By Christopher Booker
6:15PM BST 07 Sep 2013
To the ever-growing number of us who have been trying to expose the corruption of our state “child-protection” system as one of the most shocking scandals in Britain today, there is no question that a judgment published last week by Sir James Munby, now the most senior judge in our family courts, is a very significant legal landmark. For several years I have been explaining here how this system could not have gone so horrifyingly off the rails, with thousands of children being removed from their families for no good reason, if it had not been able to hide its workings from public view behind such a wall of secrecy, going way beyond what our lawmakers in Parliament intended.
In the name of concealing the identity of the children, which all statute law is concerned to protect, not only has this been widened out into a ban on reporting anything that goes on in our family courts (along with a similar ban on aggrieved parents saying anything to anyone about what is happening to them), but it has also been made a punishable offence to reveal the names of judges, local authorities, social workers or anyone involved in a case. I am even not allowed to indicate, however vaguely, in which part of the country a case is taking place. All this is supposedly in the cause just of protecting the identity of a child.
It is the groundswell of anger building up over how this secrecy prevents either parents or journalists from revealing what too often appear to be terrible travesties of justice that Sir James Munby, the recently appointed President of the Family Division, has decided to face head on, by issuing his carefully considered judgment in the case of “Baby J”. The immediate issue was that the father of four children removed by Staffordshire county council had infuriated the social workers by going wild with rage on Facebook, publishing not only the names and pictures of his children, but also those of social workers – along with a volley of abuse at the people he saw as having destroyed his family.
Before ruling on an application from the council for a complete ban on all this, Munby devoted most of his 26-page judgment to the more general question of whether the secrecy imposed on such cases has gone too far. Since the abolition of the death penalty, he says, the kind of orders a judge has to make on whether children should be removed from their parents “are among the most drastic any judge in any jurisdiction is empowered to make”. When a young mother is forced to lose her child, she and the child may have to live with the consequences of that decision for, respectively, 70 or 90 years.
In light of this, says Munby, “public debate and the jealous vigilance of an informed press have an important role to play in exposing past miscarriages of justice and in preventing future miscarriages”. He emphasises that if confidence in the system is to be “maintained or, if eroded, restored”, it is vital that its workings should be as open to public view as possible. The answer to criticism of “secret courts” must be “more speech, less enforced silence”.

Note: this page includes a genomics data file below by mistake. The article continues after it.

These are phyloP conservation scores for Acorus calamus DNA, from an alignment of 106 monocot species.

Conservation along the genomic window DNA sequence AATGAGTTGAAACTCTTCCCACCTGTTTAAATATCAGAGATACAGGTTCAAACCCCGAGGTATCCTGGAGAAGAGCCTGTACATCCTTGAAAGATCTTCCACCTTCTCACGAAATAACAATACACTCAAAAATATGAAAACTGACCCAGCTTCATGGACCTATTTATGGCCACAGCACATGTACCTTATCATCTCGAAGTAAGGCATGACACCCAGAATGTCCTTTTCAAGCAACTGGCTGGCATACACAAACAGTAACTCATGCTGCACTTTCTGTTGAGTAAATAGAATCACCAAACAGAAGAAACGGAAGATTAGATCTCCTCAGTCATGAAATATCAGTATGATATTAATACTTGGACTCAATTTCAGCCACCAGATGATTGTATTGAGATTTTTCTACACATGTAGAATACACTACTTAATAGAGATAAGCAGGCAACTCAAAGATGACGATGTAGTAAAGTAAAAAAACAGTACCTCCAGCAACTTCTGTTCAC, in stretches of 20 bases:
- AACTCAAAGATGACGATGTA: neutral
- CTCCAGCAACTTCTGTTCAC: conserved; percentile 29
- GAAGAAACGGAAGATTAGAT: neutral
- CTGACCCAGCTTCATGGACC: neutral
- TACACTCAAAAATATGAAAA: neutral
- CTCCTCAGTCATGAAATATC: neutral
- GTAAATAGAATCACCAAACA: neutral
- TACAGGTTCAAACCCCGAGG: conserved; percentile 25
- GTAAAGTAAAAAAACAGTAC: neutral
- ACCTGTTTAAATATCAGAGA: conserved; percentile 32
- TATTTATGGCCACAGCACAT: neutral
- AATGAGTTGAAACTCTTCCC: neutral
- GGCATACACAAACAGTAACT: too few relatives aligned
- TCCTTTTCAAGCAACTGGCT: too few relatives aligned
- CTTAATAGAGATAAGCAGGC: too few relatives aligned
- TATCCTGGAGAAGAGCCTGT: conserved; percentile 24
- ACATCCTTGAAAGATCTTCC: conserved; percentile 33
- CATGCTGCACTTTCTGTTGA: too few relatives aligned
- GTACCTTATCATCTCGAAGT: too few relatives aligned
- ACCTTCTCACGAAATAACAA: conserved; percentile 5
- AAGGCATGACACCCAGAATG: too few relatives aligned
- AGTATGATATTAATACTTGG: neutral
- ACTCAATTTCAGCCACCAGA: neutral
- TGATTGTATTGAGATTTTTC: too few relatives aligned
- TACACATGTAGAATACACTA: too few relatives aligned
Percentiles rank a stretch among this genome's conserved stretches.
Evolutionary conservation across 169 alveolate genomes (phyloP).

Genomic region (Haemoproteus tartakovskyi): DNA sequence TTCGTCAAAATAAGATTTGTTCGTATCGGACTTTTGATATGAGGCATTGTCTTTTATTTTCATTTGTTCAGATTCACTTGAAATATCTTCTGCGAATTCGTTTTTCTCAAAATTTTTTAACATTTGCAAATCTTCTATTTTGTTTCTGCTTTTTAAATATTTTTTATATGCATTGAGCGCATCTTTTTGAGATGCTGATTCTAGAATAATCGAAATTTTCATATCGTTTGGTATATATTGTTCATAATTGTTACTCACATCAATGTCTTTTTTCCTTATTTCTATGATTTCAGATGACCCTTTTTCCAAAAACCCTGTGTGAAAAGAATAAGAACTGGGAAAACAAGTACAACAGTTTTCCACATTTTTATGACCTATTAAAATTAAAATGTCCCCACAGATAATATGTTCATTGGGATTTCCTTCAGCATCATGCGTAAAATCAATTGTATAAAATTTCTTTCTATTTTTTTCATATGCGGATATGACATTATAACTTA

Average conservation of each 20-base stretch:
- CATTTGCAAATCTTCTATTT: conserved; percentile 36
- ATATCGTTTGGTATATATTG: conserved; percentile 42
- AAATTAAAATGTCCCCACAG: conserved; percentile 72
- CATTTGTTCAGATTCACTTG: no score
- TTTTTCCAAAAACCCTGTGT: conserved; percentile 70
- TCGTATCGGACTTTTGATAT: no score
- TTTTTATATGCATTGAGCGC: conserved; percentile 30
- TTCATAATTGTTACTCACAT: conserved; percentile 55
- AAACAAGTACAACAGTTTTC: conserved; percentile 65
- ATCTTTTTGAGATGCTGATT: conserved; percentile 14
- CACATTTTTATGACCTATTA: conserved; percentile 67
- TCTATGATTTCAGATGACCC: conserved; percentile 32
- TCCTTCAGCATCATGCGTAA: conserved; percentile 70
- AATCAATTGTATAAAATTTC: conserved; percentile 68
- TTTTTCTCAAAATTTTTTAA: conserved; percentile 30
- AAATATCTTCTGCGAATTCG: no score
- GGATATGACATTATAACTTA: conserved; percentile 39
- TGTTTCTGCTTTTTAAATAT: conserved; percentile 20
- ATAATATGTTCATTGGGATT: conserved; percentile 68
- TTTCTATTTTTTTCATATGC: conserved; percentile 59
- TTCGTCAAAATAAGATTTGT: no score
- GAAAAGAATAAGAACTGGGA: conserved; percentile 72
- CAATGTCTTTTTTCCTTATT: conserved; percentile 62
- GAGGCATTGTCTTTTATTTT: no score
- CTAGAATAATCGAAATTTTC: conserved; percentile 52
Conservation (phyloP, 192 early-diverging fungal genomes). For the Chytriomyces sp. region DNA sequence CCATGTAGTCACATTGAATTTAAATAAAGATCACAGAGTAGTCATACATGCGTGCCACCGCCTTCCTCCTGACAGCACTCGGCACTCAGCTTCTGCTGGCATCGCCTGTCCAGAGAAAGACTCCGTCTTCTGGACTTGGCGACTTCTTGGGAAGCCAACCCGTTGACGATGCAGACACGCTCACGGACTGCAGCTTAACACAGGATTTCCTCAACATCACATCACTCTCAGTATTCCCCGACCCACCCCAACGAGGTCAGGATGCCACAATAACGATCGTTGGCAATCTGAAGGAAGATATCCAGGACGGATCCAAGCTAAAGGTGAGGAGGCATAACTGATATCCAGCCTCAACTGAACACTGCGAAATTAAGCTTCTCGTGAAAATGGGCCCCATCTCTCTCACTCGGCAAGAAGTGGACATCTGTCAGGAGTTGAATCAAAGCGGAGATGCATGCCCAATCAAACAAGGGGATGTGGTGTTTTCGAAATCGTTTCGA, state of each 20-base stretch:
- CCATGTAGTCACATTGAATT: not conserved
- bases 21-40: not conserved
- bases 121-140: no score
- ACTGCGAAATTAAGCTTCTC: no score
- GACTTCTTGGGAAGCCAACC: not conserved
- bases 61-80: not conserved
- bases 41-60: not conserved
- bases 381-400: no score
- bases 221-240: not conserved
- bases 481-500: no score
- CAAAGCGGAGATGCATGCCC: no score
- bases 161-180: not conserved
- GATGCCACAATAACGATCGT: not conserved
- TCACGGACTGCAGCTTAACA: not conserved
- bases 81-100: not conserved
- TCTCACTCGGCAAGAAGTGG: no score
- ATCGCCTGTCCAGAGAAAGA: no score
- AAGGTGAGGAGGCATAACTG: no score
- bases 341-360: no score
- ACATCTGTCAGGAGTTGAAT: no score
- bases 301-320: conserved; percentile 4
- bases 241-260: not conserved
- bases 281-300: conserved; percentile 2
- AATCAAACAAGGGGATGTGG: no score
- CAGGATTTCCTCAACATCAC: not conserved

Sir James goes on to consider other issues, such as those raised by the increased readiness of anguished parents to tell their stories on the internet, ruling that these should be subject to the same restrictions as are applied to reporting in the press. But when he finally comes to ruling on the council’s application for a complete ban, he strikes out all the items not referring directly to the identity of children or their parents, allowing the naming of Staffordshire, social workers, “expert witnesses” and pretty well everything else.
This is such a startling challenge to prevailing practice that we will have to watch carefully to see how widely Munby’s principles are now followed. Clearly, this unusually humane and intelligent judge is bent on rolling back that blanket of secrecy that has been used to conceal so many countless horror stories from public view. But I recall one recent case in which a mother described her agony when her newborn child was snatched from her arms while she was breastfeeding. She quoted to the court an earlier Munby judgment, in which he trenchantly ruled that such an action was clearly in breach of “the imperative demands of the European Convention on Human Rights”. The only comment from the bench was “other judges can do what they like, but this is my court”. Now Munby is head of the family courts, we shall see whether his fellow judges accord him more respect.
The itch to give children that have been removed from their natural parents to gay couples for adoption (rather than, as in several cases I have followed, to responsible and loving grandparents), is getting into ever more of a tangle. Last week we had the story of the 87-year-old vicar who refused to christen a child because both the lesbian adoptive parents insisted on being described in his parish register as the child’s “mother”. A more “modern-minded” priest was found who was quite happy for the child to be recorded as having two “mothers”.
At least this tale did not have such a tragic outcome as one widely reported in South Africa in April, when two lesbians were tried for the murder of their four-year-old adopted son. An employee of the couple testified that the crime had been committed when the women became increasingly angry at the boy’s refusal to call one of them “daddy”. The more dominant of the partners was sentenced to 25 years for beating the child to death, the other to 22 years for being a “passive participant” in his murder.
JUDGE SIR JAMES MUNBY WAR ON SECRET FAMILY COURTS 06 Sept. 13